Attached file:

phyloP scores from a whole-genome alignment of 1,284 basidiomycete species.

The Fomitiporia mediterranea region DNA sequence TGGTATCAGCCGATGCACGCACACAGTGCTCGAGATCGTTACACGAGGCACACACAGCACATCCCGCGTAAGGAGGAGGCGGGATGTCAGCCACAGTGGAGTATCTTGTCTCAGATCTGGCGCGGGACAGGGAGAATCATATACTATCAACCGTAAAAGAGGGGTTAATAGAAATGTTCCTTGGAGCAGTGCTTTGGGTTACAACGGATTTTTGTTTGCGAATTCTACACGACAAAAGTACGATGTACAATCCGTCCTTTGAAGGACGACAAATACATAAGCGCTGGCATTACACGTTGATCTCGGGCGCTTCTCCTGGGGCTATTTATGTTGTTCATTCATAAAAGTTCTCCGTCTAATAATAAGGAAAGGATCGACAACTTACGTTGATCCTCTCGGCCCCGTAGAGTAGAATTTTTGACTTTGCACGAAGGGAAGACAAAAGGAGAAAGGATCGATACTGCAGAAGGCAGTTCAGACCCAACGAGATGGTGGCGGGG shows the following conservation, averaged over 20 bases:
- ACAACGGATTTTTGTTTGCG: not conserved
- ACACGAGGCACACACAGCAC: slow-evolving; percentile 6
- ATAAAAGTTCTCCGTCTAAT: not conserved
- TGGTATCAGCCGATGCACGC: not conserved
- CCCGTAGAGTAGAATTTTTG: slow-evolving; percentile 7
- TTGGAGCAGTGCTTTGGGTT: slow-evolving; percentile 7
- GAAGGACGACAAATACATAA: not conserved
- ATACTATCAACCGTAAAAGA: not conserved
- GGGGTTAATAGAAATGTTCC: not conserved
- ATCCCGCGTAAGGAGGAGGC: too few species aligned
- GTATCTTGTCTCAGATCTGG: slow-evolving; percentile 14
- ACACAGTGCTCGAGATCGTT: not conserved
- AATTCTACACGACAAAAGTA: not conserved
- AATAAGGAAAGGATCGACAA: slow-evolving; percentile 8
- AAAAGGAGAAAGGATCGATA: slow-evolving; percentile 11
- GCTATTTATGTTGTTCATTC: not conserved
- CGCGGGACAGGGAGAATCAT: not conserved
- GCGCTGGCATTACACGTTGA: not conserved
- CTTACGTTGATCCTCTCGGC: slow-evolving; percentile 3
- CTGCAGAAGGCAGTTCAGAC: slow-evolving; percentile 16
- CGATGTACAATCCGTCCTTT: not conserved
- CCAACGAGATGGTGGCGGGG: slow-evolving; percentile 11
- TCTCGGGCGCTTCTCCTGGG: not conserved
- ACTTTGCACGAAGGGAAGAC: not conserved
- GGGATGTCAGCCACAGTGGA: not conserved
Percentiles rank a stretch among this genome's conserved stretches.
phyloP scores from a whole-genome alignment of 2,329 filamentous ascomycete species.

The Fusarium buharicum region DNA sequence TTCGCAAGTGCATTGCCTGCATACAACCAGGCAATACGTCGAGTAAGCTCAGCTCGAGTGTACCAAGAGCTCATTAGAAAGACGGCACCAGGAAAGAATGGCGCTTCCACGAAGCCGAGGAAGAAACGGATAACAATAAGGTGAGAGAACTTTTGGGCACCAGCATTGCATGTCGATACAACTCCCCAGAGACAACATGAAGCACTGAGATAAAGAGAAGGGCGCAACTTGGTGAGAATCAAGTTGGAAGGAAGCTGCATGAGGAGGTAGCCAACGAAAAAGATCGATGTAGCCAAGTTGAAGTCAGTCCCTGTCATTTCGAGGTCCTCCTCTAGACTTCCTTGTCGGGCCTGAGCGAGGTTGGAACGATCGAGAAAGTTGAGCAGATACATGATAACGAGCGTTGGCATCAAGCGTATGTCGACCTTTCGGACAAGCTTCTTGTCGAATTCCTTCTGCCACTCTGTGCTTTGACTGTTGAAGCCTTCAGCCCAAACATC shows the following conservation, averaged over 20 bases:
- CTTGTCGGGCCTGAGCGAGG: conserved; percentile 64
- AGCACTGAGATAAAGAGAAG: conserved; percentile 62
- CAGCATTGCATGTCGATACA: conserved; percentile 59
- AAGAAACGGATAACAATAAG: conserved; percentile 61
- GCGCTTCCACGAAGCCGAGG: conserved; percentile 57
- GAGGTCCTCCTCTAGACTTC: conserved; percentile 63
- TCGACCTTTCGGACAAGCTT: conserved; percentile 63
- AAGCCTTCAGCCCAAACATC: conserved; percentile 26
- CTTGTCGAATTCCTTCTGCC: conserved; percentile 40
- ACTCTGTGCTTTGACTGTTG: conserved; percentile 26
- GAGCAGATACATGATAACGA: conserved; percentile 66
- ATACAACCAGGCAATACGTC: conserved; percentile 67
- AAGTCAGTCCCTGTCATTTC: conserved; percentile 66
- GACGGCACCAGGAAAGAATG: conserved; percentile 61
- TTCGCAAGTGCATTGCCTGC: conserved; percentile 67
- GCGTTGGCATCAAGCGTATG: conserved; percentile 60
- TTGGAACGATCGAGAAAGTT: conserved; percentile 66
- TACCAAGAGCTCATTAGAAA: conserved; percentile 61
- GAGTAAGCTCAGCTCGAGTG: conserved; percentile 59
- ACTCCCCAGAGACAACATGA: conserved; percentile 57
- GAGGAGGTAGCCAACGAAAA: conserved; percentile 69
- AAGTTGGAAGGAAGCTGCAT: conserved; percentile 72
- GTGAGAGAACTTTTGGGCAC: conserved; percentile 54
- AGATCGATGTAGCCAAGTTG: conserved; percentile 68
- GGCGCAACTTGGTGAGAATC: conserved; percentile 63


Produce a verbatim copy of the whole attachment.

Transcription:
phyloP scores from a whole-genome alignment of 1,284 basidiomycete species.

The Fomitiporia mediterranea region DNA sequence TGGTATCAGCCGATGCACGCACACAGTGCTCGAGATCGTTACACGAGGCACACACAGCACATCCCGCGTAAGGAGGAGGCGGGATGTCAGCCACAGTGGAGTATCTTGTCTCAGATCTGGCGCGGGACAGGGAGAATCATATACTATCAACCGTAAAAGAGGGGTTAATAGAAATGTTCCTTGGAGCAGTGCTTTGGGTTACAACGGATTTTTGTTTGCGAATTCTACACGACAAAAGTACGATGTACAATCCGTCCTTTGAAGGACGACAAATACATAAGCGCTGGCATTACACGTTGATCTCGGGCGCTTCTCCTGGGGCTATTTATGTTGTTCATTCATAAAAGTTCTCCGTCTAATAATAAGGAAAGGATCGACAACTTACGTTGATCCTCTCGGCCCCGTAGAGTAGAATTTTTGACTTTGCACGAAGGGAAGACAAAAGGAGAAAGGATCGATACTGCAGAAGGCAGTTCAGACCCAACGAGATGGTGGCGGGG shows the following conservation, averaged over 20 bases:
- ACAACGGATTTTTGTTTGCG: not conserved
- ACACGAGGCACACACAGCAC: slow-evolving; percentile 6
- ATAAAAGTTCTCCGTCTAAT: not conserved
- TGGTATCAGCCGATGCACGC: not conserved
- CCCGTAGAGTAGAATTTTTG: slow-evolving; percentile 7
- TTGGAGCAGTGCTTTGGGTT: slow-evolving; percentile 7
- GAAGGACGACAAATACATAA: not conserved
- ATACTATCAACCGTAAAAGA: not conserved
- GGGGTTAATAGAAATGTTCC: not conserved
- ATCCCGCGTAAGGAGGAGGC: too few species aligned
- GTATCTTGTCTCAGATCTGG: slow-evolving; percentile 14
- ACACAGTGCTCGAGATCGTT: not conserved
- AATTCTACACGACAAAAGTA: not conserved
- AATAAGGAAAGGATCGACAA: slow-evolving; percentile 8
- AAAAGGAGAAAGGATCGATA: slow-evolving; percentile 11
- GCTATTTATGTTGTTCATTC: not conserved
- CGCGGGACAGGGAGAATCAT: not conserved
- GCGCTGGCATTACACGTTGA: not conserved
- CTTACGTTGATCCTCTCGGC: slow-evolving; percentile 3
- CTGCAGAAGGCAGTTCAGAC: slow-evolving; percentile 16
- CGATGTACAATCCGTCCTTT: not conserved
- CCAACGAGATGGTGGCGGGG: slow-evolving; percentile 11
- TCTCGGGCGCTTCTCCTGGG: not conserved
- ACTTTGCACGAAGGGAAGAC: not conserved
- GGGATGTCAGCCACAGTGGA: not conserved
Percentiles rank a stretch among this genome's conserved stretches.
phyloP scores from a whole-genome alignment of 2,329 filamentous ascomycete species.

The Fusarium buharicum region DNA sequence TTCGCAAGTGCATTGCCTGCATACAACCAGGCAATACGTCGAGTAAGCTCAGCTCGAGTGTACCAAGAGCTCATTAGAAAGACGGCACCAGGAAAGAATGGCGCTTCCACGAAGCCGAGGAAGAAACGGATAACAATAAGGTGAGAGAACTTTTGGGCACCAGCATTGCATGTCGATACAACTCCCCAGAGACAACATGAAGCACTGAGATAAAGAGAAGGGCGCAACTTGGTGAGAATCAAGTTGGAAGGAAGCTGCATGAGGAGGTAGCCAACGAAAAAGATCGATGTAGCCAAGTTGAAGTCAGTCCCTGTCATTTCGAGGTCCTCCTCTAGACTTCCTTGTCGGGCCTGAGCGAGGTTGGAACGATCGAGAAAGTTGAGCAGATACATGATAACGAGCGTTGGCATCAAGCGTATGTCGACCTTTCGGACAAGCTTCTTGTCGAATTCCTTCTGCCACTCTGTGCTTTGACTGTTGAAGCCTTCAGCCCAAACATC shows the following conservation, averaged over 20 bases:
- CTTGTCGGGCCTGAGCGAGG: conserved; percentile 64
- AGCACTGAGATAAAGAGAAG: conserved; percentile 62
- CAGCATTGCATGTCGATACA: conserved; percentile 59
- AAGAAACGGATAACAATAAG: conserved; percentile 61
- GCGCTTCCACGAAGCCGAGG: conserved; percentile 57
- GAGGTCCTCCTCTAGACTTC: conserved; percentile 63
- TCGACCTTTCGGACAAGCTT: conserved; percentile 63
- AAGCCTTCAGCCCAAACATC: conserved; percentile 26
- CTTGTCGAATTCCTTCTGCC: conserved; percentile 40
- ACTCTGTGCTTTGACTGTTG: conserved; percentile 26
- GAGCAGATACATGATAACGA: conserved; percentile 66
- ATACAACCAGGCAATACGTC: conserved; percentile 67
- AAGTCAGTCCCTGTCATTTC: conserved; percentile 66
- GACGGCACCAGGAAAGAATG: conserved; percentile 61
- TTCGCAAGTGCATTGCCTGC: conserved; percentile 67
- GCGTTGGCATCAAGCGTATG: conserved; percentile 60
- TTGGAACGATCGAGAAAGTT: conserved; percentile 66
- TACCAAGAGCTCATTAGAAA: conserved; percentile 61
- GAGTAAGCTCAGCTCGAGTG: conserved; percentile 59
- ACTCCCCAGAGACAACATGA: conserved; percentile 57
- GAGGAGGTAGCCAACGAAAA: conserved; percentile 69
- AAGTTGGAAGGAAGCTGCAT: conserved; percentile 72
- GTGAGAGAACTTTTGGGCAC: conserved; percentile 54
- AGATCGATGTAGCCAAGTTG: conserved; percentile 68
- GGCGCAACTTGGTGAGAATC: conserved; percentile 63